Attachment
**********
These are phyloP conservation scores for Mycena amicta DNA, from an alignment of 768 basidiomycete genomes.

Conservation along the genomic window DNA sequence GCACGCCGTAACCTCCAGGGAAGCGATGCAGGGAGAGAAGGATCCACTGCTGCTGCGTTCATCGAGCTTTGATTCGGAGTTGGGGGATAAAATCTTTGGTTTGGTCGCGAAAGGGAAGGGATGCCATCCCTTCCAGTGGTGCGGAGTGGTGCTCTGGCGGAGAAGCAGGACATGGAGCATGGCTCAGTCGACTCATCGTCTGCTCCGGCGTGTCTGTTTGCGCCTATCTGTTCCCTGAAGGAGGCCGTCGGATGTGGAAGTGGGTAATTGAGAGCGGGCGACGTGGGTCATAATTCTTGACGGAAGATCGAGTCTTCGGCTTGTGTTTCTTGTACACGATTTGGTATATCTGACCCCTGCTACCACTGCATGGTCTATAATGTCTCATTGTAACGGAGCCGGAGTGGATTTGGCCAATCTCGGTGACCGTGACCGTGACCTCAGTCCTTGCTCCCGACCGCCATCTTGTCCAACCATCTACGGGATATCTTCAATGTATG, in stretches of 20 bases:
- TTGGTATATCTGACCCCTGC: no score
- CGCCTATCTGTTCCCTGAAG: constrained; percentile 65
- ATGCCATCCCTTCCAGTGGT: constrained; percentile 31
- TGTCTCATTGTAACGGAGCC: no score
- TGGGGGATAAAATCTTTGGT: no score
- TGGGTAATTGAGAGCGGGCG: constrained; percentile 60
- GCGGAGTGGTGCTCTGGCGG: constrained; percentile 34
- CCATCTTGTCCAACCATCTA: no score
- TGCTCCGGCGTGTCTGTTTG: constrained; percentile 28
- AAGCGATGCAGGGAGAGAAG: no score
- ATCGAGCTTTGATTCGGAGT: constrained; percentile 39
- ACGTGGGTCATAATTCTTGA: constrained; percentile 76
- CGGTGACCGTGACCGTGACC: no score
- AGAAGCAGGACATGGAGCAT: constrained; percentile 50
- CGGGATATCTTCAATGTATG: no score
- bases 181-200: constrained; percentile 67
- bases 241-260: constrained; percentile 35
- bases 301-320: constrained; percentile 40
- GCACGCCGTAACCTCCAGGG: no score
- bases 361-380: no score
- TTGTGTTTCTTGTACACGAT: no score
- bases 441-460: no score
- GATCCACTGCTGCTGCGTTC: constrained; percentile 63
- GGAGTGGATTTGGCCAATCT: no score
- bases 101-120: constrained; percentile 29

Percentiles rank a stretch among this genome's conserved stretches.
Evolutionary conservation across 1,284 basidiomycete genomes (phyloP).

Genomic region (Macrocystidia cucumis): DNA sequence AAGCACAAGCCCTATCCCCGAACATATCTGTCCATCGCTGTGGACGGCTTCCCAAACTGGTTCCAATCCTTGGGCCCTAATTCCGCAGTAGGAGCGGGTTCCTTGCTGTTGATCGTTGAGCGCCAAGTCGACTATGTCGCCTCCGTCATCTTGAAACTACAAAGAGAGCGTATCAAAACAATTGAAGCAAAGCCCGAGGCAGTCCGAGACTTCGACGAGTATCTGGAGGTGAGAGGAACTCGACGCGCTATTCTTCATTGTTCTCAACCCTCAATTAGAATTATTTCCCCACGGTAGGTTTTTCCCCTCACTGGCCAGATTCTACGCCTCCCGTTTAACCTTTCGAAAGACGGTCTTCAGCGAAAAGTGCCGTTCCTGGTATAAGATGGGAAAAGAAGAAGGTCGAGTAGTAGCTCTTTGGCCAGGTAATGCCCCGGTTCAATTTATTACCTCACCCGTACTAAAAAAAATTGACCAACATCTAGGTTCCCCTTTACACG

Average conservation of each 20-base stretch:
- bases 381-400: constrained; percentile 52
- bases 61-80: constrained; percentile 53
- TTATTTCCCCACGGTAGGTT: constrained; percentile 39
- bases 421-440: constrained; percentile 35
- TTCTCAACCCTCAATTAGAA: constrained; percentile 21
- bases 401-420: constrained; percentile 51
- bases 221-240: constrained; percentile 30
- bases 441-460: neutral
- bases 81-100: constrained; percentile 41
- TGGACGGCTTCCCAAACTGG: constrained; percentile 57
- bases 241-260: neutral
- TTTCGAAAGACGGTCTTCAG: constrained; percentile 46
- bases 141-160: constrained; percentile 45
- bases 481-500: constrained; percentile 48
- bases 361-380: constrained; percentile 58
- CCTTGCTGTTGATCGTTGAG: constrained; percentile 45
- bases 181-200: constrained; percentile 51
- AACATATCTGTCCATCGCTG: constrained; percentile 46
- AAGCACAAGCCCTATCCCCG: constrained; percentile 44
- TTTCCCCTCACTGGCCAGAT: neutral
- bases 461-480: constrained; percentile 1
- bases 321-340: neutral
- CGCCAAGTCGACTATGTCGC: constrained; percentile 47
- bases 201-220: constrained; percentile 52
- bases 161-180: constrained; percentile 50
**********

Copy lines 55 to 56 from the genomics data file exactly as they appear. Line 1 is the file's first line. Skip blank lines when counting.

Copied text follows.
- bases 201-220: constrained; percentile 52
- bases 161-180: constrained; percentile 50